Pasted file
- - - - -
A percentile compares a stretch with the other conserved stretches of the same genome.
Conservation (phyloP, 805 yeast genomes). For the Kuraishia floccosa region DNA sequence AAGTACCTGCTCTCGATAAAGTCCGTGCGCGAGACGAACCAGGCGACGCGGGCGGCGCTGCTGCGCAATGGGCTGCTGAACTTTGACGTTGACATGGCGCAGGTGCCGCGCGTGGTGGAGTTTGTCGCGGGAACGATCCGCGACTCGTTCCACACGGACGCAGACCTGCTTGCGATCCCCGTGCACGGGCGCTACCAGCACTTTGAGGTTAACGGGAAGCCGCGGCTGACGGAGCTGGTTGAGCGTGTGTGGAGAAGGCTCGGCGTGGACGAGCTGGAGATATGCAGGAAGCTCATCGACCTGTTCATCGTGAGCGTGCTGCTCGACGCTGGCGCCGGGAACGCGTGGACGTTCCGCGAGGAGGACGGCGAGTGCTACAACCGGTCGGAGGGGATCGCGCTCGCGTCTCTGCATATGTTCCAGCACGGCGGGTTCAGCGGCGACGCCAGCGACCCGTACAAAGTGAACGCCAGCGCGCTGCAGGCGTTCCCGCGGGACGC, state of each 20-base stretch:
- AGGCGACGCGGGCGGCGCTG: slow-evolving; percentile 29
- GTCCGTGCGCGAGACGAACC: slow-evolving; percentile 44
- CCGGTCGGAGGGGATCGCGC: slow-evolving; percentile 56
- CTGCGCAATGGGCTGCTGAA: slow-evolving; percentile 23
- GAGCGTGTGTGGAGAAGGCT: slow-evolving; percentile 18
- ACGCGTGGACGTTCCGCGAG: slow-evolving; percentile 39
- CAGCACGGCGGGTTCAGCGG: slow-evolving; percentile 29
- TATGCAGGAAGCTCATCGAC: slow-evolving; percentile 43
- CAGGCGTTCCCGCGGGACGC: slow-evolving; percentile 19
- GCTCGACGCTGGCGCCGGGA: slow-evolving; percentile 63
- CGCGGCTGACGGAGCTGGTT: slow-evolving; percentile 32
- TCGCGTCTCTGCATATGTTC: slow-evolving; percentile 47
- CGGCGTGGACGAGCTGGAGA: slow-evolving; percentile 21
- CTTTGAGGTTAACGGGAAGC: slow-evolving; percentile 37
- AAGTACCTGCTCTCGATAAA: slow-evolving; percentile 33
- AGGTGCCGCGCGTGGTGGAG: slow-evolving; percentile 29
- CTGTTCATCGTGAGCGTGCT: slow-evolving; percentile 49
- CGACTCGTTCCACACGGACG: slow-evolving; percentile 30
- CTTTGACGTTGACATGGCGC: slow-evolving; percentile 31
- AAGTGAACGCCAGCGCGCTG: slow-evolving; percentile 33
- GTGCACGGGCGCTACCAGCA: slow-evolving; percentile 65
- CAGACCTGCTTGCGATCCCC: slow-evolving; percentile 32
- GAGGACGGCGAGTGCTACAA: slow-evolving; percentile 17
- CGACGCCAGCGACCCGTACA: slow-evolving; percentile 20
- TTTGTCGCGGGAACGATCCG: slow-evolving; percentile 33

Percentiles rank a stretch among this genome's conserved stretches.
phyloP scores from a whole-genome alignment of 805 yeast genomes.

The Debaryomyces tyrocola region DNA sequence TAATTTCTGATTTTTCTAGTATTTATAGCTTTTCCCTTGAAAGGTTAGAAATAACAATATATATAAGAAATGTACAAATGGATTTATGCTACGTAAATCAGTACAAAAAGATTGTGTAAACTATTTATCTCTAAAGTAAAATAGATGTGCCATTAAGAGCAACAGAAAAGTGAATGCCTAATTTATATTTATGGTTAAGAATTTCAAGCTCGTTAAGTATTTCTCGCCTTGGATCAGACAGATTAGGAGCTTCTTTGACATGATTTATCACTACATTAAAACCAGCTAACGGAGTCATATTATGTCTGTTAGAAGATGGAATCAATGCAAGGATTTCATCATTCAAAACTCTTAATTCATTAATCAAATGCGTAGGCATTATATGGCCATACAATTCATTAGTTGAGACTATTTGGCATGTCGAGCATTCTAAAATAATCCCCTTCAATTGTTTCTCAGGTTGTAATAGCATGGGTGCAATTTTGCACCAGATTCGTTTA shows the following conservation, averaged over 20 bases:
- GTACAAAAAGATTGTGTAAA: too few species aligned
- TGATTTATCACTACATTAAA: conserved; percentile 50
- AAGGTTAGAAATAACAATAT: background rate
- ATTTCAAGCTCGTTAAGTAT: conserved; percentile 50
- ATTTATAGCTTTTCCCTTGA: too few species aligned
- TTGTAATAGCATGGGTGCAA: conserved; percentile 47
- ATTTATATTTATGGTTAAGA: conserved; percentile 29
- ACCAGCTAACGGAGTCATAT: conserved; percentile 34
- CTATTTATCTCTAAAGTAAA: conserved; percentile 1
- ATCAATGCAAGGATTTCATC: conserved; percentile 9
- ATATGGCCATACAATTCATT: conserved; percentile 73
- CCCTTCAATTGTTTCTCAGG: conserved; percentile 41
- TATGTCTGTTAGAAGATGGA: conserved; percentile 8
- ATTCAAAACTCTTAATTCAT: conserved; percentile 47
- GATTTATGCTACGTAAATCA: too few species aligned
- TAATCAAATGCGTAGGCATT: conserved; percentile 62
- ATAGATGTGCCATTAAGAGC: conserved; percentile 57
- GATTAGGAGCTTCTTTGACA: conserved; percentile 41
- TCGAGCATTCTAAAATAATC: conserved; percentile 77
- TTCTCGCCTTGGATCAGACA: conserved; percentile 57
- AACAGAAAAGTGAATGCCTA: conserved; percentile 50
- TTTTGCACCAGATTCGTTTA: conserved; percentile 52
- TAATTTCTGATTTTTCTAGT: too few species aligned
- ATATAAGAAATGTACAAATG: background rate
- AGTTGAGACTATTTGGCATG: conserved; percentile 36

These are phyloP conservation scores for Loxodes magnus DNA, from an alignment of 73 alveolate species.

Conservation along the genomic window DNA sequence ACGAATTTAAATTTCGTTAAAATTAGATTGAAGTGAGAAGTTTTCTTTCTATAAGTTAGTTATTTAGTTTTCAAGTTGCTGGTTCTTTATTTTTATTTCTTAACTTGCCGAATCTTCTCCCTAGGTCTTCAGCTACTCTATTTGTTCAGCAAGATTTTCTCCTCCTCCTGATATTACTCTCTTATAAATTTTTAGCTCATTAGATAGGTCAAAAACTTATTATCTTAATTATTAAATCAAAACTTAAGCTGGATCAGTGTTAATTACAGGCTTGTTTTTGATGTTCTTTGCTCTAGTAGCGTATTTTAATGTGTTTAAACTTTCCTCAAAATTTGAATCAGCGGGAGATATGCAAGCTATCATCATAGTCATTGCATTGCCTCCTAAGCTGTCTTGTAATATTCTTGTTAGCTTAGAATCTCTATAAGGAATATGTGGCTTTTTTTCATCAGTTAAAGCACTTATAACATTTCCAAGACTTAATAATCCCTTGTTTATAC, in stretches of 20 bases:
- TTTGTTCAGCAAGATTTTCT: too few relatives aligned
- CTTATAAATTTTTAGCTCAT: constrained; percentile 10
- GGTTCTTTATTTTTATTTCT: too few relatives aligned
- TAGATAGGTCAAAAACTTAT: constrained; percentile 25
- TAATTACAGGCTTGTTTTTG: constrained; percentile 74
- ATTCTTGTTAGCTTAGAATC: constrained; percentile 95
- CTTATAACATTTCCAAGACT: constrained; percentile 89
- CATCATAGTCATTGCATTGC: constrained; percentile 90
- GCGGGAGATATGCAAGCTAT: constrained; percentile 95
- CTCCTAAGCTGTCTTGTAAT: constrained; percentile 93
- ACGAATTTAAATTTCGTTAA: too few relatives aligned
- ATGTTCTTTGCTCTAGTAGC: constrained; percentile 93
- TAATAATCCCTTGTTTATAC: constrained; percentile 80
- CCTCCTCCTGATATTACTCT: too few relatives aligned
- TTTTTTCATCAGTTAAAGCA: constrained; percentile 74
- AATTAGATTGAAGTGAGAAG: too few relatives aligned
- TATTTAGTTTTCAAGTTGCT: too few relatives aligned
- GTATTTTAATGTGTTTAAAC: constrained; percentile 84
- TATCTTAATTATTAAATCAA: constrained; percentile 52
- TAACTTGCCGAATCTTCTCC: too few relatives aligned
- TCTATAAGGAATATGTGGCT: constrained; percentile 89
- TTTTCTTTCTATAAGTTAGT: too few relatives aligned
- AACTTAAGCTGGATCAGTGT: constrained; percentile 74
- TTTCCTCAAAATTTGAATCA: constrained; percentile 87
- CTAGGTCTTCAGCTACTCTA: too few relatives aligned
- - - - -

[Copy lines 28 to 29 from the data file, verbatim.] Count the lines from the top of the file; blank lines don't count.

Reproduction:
Percentiles rank a stretch among this genome's conserved stretches.
phyloP scores from a whole-genome alignment of 805 yeast genomes.